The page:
JOURNAL ARTICLE
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Pathophysiology of the adult respiratory distress syndrome. What have we learned from human studies?

A Fein, J P Wiener-Kronish, M Niederman, M A Matthay
Critical Care Clinics 1986, 2 (3): 429-53
3331557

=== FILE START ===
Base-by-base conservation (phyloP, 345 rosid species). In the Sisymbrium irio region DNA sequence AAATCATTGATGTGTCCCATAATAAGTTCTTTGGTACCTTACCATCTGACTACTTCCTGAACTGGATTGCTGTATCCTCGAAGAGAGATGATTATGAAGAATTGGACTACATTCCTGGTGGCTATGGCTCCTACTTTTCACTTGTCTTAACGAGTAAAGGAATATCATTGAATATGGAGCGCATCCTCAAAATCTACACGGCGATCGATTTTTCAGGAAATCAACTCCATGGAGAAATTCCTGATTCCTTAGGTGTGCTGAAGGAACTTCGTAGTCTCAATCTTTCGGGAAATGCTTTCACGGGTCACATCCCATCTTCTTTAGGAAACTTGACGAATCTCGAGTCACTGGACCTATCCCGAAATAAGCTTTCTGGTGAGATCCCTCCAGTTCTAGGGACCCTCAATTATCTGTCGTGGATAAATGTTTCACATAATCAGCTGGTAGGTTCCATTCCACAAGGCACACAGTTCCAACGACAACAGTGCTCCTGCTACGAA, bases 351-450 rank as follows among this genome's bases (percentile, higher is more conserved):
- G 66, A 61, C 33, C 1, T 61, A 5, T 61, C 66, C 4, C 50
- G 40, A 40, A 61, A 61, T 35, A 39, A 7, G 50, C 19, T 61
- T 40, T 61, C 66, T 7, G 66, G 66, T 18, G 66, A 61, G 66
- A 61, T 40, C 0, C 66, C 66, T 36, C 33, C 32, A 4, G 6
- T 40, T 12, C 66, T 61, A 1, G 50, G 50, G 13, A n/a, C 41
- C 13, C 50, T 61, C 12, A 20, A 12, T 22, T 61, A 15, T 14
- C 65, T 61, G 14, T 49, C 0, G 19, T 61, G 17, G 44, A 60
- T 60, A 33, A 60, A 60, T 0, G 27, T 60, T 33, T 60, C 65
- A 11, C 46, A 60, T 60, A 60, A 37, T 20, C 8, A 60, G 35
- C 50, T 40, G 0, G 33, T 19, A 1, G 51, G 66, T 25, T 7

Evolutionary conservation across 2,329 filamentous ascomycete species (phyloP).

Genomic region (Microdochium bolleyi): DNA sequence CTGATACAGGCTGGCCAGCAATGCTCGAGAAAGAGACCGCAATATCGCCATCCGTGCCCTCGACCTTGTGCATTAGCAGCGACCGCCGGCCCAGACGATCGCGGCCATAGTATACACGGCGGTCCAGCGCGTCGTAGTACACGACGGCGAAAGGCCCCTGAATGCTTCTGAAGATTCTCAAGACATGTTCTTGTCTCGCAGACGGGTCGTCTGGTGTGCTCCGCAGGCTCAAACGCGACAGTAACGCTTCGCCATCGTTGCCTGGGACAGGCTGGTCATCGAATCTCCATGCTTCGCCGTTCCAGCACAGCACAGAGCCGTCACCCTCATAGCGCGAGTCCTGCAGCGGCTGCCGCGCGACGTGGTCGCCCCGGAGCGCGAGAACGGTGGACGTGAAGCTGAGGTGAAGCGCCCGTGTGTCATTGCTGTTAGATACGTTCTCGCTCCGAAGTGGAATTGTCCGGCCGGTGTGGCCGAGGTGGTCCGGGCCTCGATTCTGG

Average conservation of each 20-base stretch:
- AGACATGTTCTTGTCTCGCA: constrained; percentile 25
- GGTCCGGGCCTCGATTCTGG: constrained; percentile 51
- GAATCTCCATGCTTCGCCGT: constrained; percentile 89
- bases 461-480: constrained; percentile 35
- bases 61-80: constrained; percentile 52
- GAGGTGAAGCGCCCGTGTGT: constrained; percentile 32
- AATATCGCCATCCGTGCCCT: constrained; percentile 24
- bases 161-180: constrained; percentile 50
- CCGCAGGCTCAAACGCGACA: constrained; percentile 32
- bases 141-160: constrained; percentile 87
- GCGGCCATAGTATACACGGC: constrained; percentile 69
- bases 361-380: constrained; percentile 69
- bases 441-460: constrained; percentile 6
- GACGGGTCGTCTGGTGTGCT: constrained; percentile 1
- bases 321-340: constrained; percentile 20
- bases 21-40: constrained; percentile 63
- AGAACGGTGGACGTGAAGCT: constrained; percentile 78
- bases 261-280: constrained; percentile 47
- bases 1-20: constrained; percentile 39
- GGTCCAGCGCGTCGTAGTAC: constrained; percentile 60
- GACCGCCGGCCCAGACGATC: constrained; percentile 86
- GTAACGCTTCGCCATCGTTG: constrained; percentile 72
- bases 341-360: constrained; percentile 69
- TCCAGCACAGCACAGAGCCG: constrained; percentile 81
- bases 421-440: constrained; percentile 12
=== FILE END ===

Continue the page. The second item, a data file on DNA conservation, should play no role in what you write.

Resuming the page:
Clinical studies of ARDS have been successful in determining the most common predisposing clinical disorders and the natural history of this syndrome. Sepsis, gastric aspiration, and major trauma are the most frequently associated high-risk factors. Overall mortality is in the range of 60% to 70%, but is even higher if ARDS is associated with sepsis, severe acidemia, or decreased renal function. It is evident that multisystem failure is responsible for death in many patients, as well as secondary pulmonary and extrapulmonary infections. Pathologic studies have provided descriptive information regarding the acute, subacute, and chronic phases of the syndrome, but little insight into the precise pathogenesis of the initial lung injury or the progressive fibrosing alveolitis and lung destruction that develops in some patients. There has been considerable circumstantial evidence from clinical studies implicating the neutrophil as a potentially important mediator of the early changes in lung endothelial and epithelial permeability. However, not all investigators have found the same alterations in neutrophil function in the circulation or in the lavage from the lungs of patients with ARDS. Also, the heterogeneous etiologies of ARDS make it difficult to be sure that there is a final common pathway for acute lung injury in all ARDS patients. In addition, there are a host of mediators, including products of complement activation and arachidonic acid metabolism, that may be important in amplifying the inflammatory response. Also, abnormalities of surfactant production and collagen turnover, as well as impaired host defenses in the lung, may contribute to the progressive respiratory failure that occurs in some ARDS patients, even though the acute, exudative phase of lung injury has resolved. Future human studies may provide useful information about the mechanisms of the acute lung injury through studies of circulating plasma markers, blood elements, and lavage fluids from high-risk patients. On the other hand, samples of cells and mediators from the airspaces with lavage still may not reflect the critical interactions of mediators and cells with the lung endothelium that lead to the protein-rich pulmonary edema that characterizes the first phase of ARDS. Thus, experimental studies must continue to study the details of the early phases of acute lung injury (see article by Flick, page 455). Finally, it is clear that treatment designed to reduce the severity and the incidence of ARDS must be started early, since the syndrome develops so rapidly in high-risk patients.(ABSTRACT TRUNCATED AT 400 WORDS)

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